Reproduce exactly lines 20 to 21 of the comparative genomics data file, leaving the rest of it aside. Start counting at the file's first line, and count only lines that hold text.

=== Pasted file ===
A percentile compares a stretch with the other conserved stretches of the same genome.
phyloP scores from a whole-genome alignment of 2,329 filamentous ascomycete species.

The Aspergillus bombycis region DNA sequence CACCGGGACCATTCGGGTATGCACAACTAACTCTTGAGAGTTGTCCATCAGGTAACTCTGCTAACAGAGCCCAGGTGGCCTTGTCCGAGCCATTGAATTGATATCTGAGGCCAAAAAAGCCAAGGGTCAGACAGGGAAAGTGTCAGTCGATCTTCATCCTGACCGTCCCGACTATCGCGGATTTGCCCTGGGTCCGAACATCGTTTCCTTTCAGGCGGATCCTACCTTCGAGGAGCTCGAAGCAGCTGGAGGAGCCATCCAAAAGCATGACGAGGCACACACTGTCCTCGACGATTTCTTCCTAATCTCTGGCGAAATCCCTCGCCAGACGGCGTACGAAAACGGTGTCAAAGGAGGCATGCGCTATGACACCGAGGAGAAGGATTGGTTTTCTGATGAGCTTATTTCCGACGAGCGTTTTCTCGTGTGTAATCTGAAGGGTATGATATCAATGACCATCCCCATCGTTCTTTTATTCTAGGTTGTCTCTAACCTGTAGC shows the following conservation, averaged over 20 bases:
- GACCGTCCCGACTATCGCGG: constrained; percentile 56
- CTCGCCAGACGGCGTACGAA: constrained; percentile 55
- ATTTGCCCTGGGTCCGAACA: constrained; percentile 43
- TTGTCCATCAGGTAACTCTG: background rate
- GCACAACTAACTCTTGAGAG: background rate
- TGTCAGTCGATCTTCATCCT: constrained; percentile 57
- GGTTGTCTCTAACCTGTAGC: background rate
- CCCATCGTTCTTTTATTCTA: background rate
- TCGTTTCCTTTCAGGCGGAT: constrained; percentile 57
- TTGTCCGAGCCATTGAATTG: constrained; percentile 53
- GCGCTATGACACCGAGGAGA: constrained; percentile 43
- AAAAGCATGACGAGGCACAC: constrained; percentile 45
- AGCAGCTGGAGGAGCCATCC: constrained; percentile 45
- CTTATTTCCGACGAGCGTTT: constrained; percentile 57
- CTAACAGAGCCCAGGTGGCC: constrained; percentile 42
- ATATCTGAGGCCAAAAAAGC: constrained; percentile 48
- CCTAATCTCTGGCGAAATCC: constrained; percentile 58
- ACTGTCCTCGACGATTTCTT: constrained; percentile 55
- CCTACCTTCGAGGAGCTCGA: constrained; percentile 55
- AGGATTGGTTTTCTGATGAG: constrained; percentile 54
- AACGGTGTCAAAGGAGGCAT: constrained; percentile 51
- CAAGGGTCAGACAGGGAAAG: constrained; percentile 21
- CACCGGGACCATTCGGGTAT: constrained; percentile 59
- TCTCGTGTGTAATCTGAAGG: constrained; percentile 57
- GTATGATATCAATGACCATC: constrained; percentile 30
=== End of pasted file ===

- CCTAATCTCTGGCGAAATCC: constrained; percentile 58
- ACTGTCCTCGACGATTTCTT: constrained; percentile 55